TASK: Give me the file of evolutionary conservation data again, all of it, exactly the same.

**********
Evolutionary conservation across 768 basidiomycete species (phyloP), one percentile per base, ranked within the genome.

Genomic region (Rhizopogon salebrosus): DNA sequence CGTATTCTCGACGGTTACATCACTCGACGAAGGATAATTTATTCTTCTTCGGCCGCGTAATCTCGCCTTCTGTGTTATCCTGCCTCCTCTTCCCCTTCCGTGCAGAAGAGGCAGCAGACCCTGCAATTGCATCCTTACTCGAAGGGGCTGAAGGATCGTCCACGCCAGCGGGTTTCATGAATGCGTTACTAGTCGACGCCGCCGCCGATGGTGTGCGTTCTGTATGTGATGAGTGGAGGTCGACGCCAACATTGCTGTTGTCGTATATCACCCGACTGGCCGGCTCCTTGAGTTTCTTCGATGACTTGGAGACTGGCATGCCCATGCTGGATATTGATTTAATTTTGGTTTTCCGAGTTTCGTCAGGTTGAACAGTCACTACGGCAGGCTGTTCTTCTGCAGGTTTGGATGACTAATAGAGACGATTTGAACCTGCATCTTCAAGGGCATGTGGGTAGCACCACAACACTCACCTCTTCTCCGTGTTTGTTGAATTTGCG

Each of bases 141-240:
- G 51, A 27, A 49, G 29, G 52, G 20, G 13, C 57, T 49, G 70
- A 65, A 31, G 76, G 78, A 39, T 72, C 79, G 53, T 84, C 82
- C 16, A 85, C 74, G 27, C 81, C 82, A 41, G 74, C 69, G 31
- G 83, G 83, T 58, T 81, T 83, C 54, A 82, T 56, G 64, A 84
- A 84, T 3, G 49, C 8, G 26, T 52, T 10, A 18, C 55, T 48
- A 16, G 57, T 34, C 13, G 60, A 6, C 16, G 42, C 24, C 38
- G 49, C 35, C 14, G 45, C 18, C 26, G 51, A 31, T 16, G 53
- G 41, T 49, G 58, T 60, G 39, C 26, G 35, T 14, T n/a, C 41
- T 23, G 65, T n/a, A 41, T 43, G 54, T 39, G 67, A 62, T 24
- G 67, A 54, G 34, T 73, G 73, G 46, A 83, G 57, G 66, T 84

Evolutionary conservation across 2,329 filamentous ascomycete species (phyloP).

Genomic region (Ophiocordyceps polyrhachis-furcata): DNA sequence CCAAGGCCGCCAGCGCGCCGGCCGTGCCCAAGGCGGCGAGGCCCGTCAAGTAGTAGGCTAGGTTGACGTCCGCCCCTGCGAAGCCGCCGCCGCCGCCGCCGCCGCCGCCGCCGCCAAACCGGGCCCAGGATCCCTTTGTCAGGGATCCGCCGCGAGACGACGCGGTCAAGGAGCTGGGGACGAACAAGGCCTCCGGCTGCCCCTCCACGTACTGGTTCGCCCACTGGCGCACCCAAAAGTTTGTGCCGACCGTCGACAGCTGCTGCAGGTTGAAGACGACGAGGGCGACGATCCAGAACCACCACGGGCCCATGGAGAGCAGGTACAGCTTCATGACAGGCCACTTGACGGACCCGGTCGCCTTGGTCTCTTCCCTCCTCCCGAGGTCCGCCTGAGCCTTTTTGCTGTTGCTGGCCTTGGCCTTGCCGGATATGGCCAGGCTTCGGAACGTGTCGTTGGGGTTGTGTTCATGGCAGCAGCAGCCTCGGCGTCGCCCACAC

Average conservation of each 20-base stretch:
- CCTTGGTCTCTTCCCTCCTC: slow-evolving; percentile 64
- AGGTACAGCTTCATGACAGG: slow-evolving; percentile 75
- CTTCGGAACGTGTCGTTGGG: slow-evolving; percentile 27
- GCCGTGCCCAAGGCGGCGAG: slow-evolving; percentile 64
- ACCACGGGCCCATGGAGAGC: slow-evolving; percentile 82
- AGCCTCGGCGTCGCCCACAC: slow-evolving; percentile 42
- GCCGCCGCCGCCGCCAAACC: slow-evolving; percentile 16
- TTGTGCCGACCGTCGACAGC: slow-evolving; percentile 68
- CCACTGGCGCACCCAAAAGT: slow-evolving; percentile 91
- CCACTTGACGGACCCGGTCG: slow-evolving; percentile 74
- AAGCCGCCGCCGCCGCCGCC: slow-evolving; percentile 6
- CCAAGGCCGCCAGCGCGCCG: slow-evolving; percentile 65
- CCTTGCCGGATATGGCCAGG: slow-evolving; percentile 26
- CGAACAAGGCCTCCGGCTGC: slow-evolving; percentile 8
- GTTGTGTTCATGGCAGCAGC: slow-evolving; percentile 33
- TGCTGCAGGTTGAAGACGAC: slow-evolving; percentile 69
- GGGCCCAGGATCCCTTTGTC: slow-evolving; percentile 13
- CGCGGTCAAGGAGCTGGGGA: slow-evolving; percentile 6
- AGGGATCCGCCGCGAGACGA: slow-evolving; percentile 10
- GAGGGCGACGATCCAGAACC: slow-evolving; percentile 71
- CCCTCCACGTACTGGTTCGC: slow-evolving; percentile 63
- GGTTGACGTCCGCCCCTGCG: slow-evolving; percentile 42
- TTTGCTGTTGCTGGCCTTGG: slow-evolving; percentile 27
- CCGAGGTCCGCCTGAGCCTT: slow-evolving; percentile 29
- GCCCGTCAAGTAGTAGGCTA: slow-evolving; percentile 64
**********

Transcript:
Evolutionary conservation across 768 basidiomycete species (phyloP), one percentile per base, ranked within the genome.

Genomic region (Rhizopogon salebrosus): DNA sequence CGTATTCTCGACGGTTACATCACTCGACGAAGGATAATTTATTCTTCTTCGGCCGCGTAATCTCGCCTTCTGTGTTATCCTGCCTCCTCTTCCCCTTCCGTGCAGAAGAGGCAGCAGACCCTGCAATTGCATCCTTACTCGAAGGGGCTGAAGGATCGTCCACGCCAGCGGGTTTCATGAATGCGTTACTAGTCGACGCCGCCGCCGATGGTGTGCGTTCTGTATGTGATGAGTGGAGGTCGACGCCAACATTGCTGTTGTCGTATATCACCCGACTGGCCGGCTCCTTGAGTTTCTTCGATGACTTGGAGACTGGCATGCCCATGCTGGATATTGATTTAATTTTGGTTTTCCGAGTTTCGTCAGGTTGAACAGTCACTACGGCAGGCTGTTCTTCTGCAGGTTTGGATGACTAATAGAGACGATTTGAACCTGCATCTTCAAGGGCATGTGGGTAGCACCACAACACTCACCTCTTCTCCGTGTTTGTTGAATTTGCG

Each of bases 141-240:
- G 51, A 27, A 49, G 29, G 52, G 20, G 13, C 57, T 49, G 70
- A 65, A 31, G 76, G 78, A 39, T 72, C 79, G 53, T 84, C 82
- C 16, A 85, C 74, G 27, C 81, C 82, A 41, G 74, C 69, G 31
- G 83, G 83, T 58, T 81, T 83, C 54, A 82, T 56, G 64, A 84
- A 84, T 3, G 49, C 8, G 26, T 52, T 10, A 18, C 55, T 48
- A 16, G 57, T 34, C 13, G 60, A 6, C 16, G 42, C 24, C 38
- G 49, C 35, C 14, G 45, C 18, C 26, G 51, A 31, T 16, G 53
- G 41, T 49, G 58, T 60, G 39, C 26, G 35, T 14, T n/a, C 41
- T 23, G 65, T n/a, A 41, T 43, G 54, T 39, G 67, A 62, T 24
- G 67, A 54, G 34, T 73, G 73, G 46, A 83, G 57, G 66, T 84

Evolutionary conservation across 2,329 filamentous ascomycete species (phyloP).

Genomic region (Ophiocordyceps polyrhachis-furcata): DNA sequence CCAAGGCCGCCAGCGCGCCGGCCGTGCCCAAGGCGGCGAGGCCCGTCAAGTAGTAGGCTAGGTTGACGTCCGCCCCTGCGAAGCCGCCGCCGCCGCCGCCGCCGCCGCCGCCGCCAAACCGGGCCCAGGATCCCTTTGTCAGGGATCCGCCGCGAGACGACGCGGTCAAGGAGCTGGGGACGAACAAGGCCTCCGGCTGCCCCTCCACGTACTGGTTCGCCCACTGGCGCACCCAAAAGTTTGTGCCGACCGTCGACAGCTGCTGCAGGTTGAAGACGACGAGGGCGACGATCCAGAACCACCACGGGCCCATGGAGAGCAGGTACAGCTTCATGACAGGCCACTTGACGGACCCGGTCGCCTTGGTCTCTTCCCTCCTCCCGAGGTCCGCCTGAGCCTTTTTGCTGTTGCTGGCCTTGGCCTTGCCGGATATGGCCAGGCTTCGGAACGTGTCGTTGGGGTTGTGTTCATGGCAGCAGCAGCCTCGGCGTCGCCCACAC

Average conservation of each 20-base stretch:
- CCTTGGTCTCTTCCCTCCTC: slow-evolving; percentile 64
- AGGTACAGCTTCATGACAGG: slow-evolving; percentile 75
- CTTCGGAACGTGTCGTTGGG: slow-evolving; percentile 27
- GCCGTGCCCAAGGCGGCGAG: slow-evolving; percentile 64
- ACCACGGGCCCATGGAGAGC: slow-evolving; percentile 82
- AGCCTCGGCGTCGCCCACAC: slow-evolving; percentile 42
- GCCGCCGCCGCCGCCAAACC: slow-evolving; percentile 16
- TTGTGCCGACCGTCGACAGC: slow-evolving; percentile 68
- CCACTGGCGCACCCAAAAGT: slow-evolving; percentile 91
- CCACTTGACGGACCCGGTCG: slow-evolving; percentile 74
- AAGCCGCCGCCGCCGCCGCC: slow-evolving; percentile 6
- CCAAGGCCGCCAGCGCGCCG: slow-evolving; percentile 65
- CCTTGCCGGATATGGCCAGG: slow-evolving; percentile 26
- CGAACAAGGCCTCCGGCTGC: slow-evolving; percentile 8
- GTTGTGTTCATGGCAGCAGC: slow-evolving; percentile 33
- TGCTGCAGGTTGAAGACGAC: slow-evolving; percentile 69
- GGGCCCAGGATCCCTTTGTC: slow-evolving; percentile 13
- CGCGGTCAAGGAGCTGGGGA: slow-evolving; percentile 6
- AGGGATCCGCCGCGAGACGA: slow-evolving; percentile 10
- GAGGGCGACGATCCAGAACC: slow-evolving; percentile 71
- CCCTCCACGTACTGGTTCGC: slow-evolving; percentile 63
- GGTTGACGTCCGCCCCTGCG: slow-evolving; percentile 42
- TTTGCTGTTGCTGGCCTTGG: slow-evolving; percentile 27
- CCGAGGTCCGCCTGAGCCTT: slow-evolving; percentile 29
- GCCCGTCAAGTAGTAGGCTA: slow-evolving; percentile 64